I recently came across a neat way to recycle newspaper by turning it into briquettes for burning in your fireplace or wood stove. While there are many different techniques I’ve found, this one seems to be the simplest.
You’ll need a stack of newspapers, two five gallon buckets, water, plywood, bricks or free weights, a ruler, a drill, and a saw.
Take the newspaper and tear it into strips. Only use the actual newsprint pages, discard any of the glossy ads. Fill one of the buckets about halfway with water. You can add one tablespoon of bleach or dish soap if you want as that will speed up the process going forward. Add newspaper strips to the water until it is more newspaper than water. Agitate it with a plunger or stick for a bit to make sure all of the newspaper is soaked through. Let it sit for an hour or so. The idea here is that the newspaper will break down a bit into pulp. Bleach or dish soap will accelerate that process.
While you’re waiting, take the second bucket and drill 1/8″ holes in the sides, going to about 5″ from the bottom. Drill a lot of holes, shoot for one about every 2″ in something of a grid pattern. Do not drill holes in the bottom of the bucket, just the sides.
Take the bucket and turn it upside down onto the plywood. I’d not use any plywood thinner than maybe 3/8″. Using a pencil, trace around the bucket on the plywood. Take the bucket off and measure the thickness of the lip of the bucket. Draw another circle on the plywood, inside the first circle, accounting for the thickness of the lip on the bucket, plus a hair more. The idea here is you’re going to make a disk of plywood that will fit inside the bucket.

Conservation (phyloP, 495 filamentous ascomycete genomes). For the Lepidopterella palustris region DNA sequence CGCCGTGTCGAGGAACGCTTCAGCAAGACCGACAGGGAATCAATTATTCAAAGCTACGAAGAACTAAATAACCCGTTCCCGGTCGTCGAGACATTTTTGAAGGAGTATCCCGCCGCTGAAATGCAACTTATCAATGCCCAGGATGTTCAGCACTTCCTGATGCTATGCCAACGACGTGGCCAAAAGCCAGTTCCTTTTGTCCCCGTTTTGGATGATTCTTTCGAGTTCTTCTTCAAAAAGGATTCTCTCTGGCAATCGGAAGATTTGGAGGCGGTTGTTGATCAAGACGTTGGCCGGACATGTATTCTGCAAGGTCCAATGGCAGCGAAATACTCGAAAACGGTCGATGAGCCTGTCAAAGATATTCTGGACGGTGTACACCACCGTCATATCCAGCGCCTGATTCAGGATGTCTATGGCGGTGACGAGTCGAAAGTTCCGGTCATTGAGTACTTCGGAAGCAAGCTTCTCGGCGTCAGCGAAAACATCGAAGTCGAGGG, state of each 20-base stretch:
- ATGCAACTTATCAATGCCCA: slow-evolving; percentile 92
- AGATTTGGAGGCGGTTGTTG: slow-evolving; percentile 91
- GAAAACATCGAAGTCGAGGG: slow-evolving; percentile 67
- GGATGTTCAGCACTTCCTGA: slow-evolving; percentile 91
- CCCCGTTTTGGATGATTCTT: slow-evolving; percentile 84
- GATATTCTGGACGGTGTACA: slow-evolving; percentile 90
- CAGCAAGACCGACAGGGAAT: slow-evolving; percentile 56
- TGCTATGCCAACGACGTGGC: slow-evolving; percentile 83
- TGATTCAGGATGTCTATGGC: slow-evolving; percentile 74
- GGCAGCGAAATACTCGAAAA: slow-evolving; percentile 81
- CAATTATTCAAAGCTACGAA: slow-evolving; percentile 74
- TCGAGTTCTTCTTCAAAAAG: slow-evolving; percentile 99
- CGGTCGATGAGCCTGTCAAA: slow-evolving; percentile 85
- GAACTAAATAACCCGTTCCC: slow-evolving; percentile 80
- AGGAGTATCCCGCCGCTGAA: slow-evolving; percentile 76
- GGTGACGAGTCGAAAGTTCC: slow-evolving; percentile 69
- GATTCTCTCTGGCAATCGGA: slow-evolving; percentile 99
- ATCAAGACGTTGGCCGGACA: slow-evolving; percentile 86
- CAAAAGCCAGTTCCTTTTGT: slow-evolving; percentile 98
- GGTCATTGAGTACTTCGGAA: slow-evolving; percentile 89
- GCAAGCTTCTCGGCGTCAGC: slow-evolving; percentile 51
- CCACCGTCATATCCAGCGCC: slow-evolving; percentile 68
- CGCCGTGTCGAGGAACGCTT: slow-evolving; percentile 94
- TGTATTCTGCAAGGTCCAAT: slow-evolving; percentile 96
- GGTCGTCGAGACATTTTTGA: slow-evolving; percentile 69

Cut out the disk with your saw. A jigsaw will probably work best, if you have access to one. Sand down the edges a bit if you’d like.
Remove the soaked newspaper from the first bucket and place it in the bottom of the second bucket. Fill it to six or seven inches from the bottom. Place your plywood disk over the newsprint and slowly push it down by hand. Then, add a few bricks or weights to push it down further. Let this sit for a half hour or so. This all serves to squeeze as much water as possible from the newspaper.
Remove the weights or bricks, then turn the bucket upside down to let the plywood and newspaper briquette to slide out. Allow the briquette to dry for several hours. When it is done, it should feel crinkly to the touch.
If you have extra buckets, you could make 3-4 or more at a time. You might also consider staining or painting your plywood disk to protect it from the long-term effects of the water it will be exposed to during this process.
If you have access to quantities of sawdust, consider adding some of that to your newspaper “soup.” But be sure the sawdust isn’t from pressure treated lumber.